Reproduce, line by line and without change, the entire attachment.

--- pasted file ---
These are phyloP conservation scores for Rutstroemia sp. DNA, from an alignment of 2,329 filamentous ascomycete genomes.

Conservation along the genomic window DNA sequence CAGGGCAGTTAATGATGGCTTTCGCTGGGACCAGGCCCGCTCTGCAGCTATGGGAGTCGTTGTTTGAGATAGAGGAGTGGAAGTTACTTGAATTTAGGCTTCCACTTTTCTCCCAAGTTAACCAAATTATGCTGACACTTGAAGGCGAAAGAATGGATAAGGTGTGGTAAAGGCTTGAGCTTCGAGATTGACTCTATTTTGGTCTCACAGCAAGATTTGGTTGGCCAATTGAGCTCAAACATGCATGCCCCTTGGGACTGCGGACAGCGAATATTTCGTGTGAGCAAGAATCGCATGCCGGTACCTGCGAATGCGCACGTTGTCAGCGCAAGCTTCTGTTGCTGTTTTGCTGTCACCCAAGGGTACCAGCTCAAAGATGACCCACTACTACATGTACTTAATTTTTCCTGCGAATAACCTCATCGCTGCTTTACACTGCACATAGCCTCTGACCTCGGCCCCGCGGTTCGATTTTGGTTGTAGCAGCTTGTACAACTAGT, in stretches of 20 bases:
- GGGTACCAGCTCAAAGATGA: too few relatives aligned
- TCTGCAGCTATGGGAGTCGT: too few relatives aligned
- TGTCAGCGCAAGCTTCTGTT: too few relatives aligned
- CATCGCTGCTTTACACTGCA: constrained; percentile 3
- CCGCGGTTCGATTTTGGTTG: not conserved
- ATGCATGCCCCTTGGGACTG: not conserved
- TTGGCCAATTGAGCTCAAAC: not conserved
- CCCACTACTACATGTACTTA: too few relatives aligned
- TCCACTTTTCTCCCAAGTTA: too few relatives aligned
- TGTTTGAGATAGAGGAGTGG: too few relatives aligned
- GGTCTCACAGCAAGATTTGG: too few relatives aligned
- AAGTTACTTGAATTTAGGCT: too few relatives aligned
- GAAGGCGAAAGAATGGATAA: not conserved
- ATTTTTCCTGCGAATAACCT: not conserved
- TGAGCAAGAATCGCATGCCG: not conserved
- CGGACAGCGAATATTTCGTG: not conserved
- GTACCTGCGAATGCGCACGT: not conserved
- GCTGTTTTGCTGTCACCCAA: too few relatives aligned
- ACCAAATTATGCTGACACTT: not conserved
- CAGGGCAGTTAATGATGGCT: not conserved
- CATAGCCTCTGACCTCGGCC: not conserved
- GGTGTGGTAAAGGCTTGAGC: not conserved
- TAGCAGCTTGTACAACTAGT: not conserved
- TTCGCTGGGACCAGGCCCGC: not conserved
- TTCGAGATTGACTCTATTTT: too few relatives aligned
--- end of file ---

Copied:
These are phyloP conservation scores for Rutstroemia sp. DNA, from an alignment of 2,329 filamentous ascomycete genomes.

Conservation along the genomic window DNA sequence CAGGGCAGTTAATGATGGCTTTCGCTGGGACCAGGCCCGCTCTGCAGCTATGGGAGTCGTTGTTTGAGATAGAGGAGTGGAAGTTACTTGAATTTAGGCTTCCACTTTTCTCCCAAGTTAACCAAATTATGCTGACACTTGAAGGCGAAAGAATGGATAAGGTGTGGTAAAGGCTTGAGCTTCGAGATTGACTCTATTTTGGTCTCACAGCAAGATTTGGTTGGCCAATTGAGCTCAAACATGCATGCCCCTTGGGACTGCGGACAGCGAATATTTCGTGTGAGCAAGAATCGCATGCCGGTACCTGCGAATGCGCACGTTGTCAGCGCAAGCTTCTGTTGCTGTTTTGCTGTCACCCAAGGGTACCAGCTCAAAGATGACCCACTACTACATGTACTTAATTTTTCCTGCGAATAACCTCATCGCTGCTTTACACTGCACATAGCCTCTGACCTCGGCCCCGCGGTTCGATTTTGGTTGTAGCAGCTTGTACAACTAGT, in stretches of 20 bases:
- GGGTACCAGCTCAAAGATGA: too few relatives aligned
- TCTGCAGCTATGGGAGTCGT: too few relatives aligned
- TGTCAGCGCAAGCTTCTGTT: too few relatives aligned
- CATCGCTGCTTTACACTGCA: constrained; percentile 3
- CCGCGGTTCGATTTTGGTTG: not conserved
- ATGCATGCCCCTTGGGACTG: not conserved
- TTGGCCAATTGAGCTCAAAC: not conserved
- CCCACTACTACATGTACTTA: too few relatives aligned
- TCCACTTTTCTCCCAAGTTA: too few relatives aligned
- TGTTTGAGATAGAGGAGTGG: too few relatives aligned
- GGTCTCACAGCAAGATTTGG: too few relatives aligned
- AAGTTACTTGAATTTAGGCT: too few relatives aligned
- GAAGGCGAAAGAATGGATAA: not conserved
- ATTTTTCCTGCGAATAACCT: not conserved
- TGAGCAAGAATCGCATGCCG: not conserved
- CGGACAGCGAATATTTCGTG: not conserved
- GTACCTGCGAATGCGCACGT: not conserved
- GCTGTTTTGCTGTCACCCAA: too few relatives aligned
- ACCAAATTATGCTGACACTT: not conserved
- CAGGGCAGTTAATGATGGCT: not conserved
- CATAGCCTCTGACCTCGGCC: not conserved
- GGTGTGGTAAAGGCTTGAGC: not conserved
- TAGCAGCTTGTACAACTAGT: not conserved
- TTCGCTGGGACCAGGCCCGC: not conserved
- TTCGAGATTGACTCTATTTT: too few relatives aligned